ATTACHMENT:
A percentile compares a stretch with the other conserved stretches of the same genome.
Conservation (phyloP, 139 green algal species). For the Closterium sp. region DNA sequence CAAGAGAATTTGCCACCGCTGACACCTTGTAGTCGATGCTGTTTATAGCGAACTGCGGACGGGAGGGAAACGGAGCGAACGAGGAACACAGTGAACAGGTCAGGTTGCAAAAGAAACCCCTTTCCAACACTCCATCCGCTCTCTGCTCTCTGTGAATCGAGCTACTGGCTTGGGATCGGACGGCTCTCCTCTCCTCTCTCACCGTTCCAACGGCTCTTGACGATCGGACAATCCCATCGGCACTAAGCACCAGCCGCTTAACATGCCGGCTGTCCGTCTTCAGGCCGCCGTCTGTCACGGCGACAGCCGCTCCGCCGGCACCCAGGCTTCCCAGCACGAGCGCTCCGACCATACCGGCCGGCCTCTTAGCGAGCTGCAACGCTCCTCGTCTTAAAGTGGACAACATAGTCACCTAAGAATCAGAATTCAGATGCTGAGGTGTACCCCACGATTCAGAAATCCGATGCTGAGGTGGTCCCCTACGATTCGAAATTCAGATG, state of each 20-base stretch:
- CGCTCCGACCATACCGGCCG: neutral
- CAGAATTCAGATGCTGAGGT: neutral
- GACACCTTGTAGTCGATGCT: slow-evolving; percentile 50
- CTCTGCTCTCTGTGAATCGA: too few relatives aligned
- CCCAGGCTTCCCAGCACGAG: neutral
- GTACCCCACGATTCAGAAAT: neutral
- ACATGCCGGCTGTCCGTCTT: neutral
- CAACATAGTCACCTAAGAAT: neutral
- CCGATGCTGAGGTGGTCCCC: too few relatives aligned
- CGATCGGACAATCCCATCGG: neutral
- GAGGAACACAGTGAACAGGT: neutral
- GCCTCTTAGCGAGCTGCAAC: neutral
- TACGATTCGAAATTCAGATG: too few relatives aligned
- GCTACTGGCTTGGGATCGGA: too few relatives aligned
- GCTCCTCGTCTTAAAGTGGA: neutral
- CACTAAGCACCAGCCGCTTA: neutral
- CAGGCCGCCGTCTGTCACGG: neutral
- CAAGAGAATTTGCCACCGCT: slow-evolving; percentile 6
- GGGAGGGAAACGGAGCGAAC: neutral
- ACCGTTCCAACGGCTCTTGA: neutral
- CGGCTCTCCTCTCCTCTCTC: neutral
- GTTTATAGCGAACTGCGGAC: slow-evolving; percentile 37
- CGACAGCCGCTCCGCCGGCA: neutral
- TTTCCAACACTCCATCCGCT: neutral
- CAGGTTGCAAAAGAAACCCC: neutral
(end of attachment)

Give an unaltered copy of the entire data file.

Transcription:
A percentile compares a stretch with the other conserved stretches of the same genome.
Conservation (phyloP, 139 green algal species). For the Closterium sp. region DNA sequence CAAGAGAATTTGCCACCGCTGACACCTTGTAGTCGATGCTGTTTATAGCGAACTGCGGACGGGAGGGAAACGGAGCGAACGAGGAACACAGTGAACAGGTCAGGTTGCAAAAGAAACCCCTTTCCAACACTCCATCCGCTCTCTGCTCTCTGTGAATCGAGCTACTGGCTTGGGATCGGACGGCTCTCCTCTCCTCTCTCACCGTTCCAACGGCTCTTGACGATCGGACAATCCCATCGGCACTAAGCACCAGCCGCTTAACATGCCGGCTGTCCGTCTTCAGGCCGCCGTCTGTCACGGCGACAGCCGCTCCGCCGGCACCCAGGCTTCCCAGCACGAGCGCTCCGACCATACCGGCCGGCCTCTTAGCGAGCTGCAACGCTCCTCGTCTTAAAGTGGACAACATAGTCACCTAAGAATCAGAATTCAGATGCTGAGGTGTACCCCACGATTCAGAAATCCGATGCTGAGGTGGTCCCCTACGATTCGAAATTCAGATG, state of each 20-base stretch:
- CGCTCCGACCATACCGGCCG: neutral
- CAGAATTCAGATGCTGAGGT: neutral
- GACACCTTGTAGTCGATGCT: slow-evolving; percentile 50
- CTCTGCTCTCTGTGAATCGA: too few relatives aligned
- CCCAGGCTTCCCAGCACGAG: neutral
- GTACCCCACGATTCAGAAAT: neutral
- ACATGCCGGCTGTCCGTCTT: neutral
- CAACATAGTCACCTAAGAAT: neutral
- CCGATGCTGAGGTGGTCCCC: too few relatives aligned
- CGATCGGACAATCCCATCGG: neutral
- GAGGAACACAGTGAACAGGT: neutral
- GCCTCTTAGCGAGCTGCAAC: neutral
- TACGATTCGAAATTCAGATG: too few relatives aligned
- GCTACTGGCTTGGGATCGGA: too few relatives aligned
- GCTCCTCGTCTTAAAGTGGA: neutral
- CACTAAGCACCAGCCGCTTA: neutral
- CAGGCCGCCGTCTGTCACGG: neutral
- CAAGAGAATTTGCCACCGCT: slow-evolving; percentile 6
- GGGAGGGAAACGGAGCGAAC: neutral
- ACCGTTCCAACGGCTCTTGA: neutral
- CGGCTCTCCTCTCCTCTCTC: neutral
- GTTTATAGCGAACTGCGGAC: slow-evolving; percentile 37
- CGACAGCCGCTCCGCCGGCA: neutral
- TTTCCAACACTCCATCCGCT: neutral
- CAGGTTGCAAAAGAAACCCC: neutral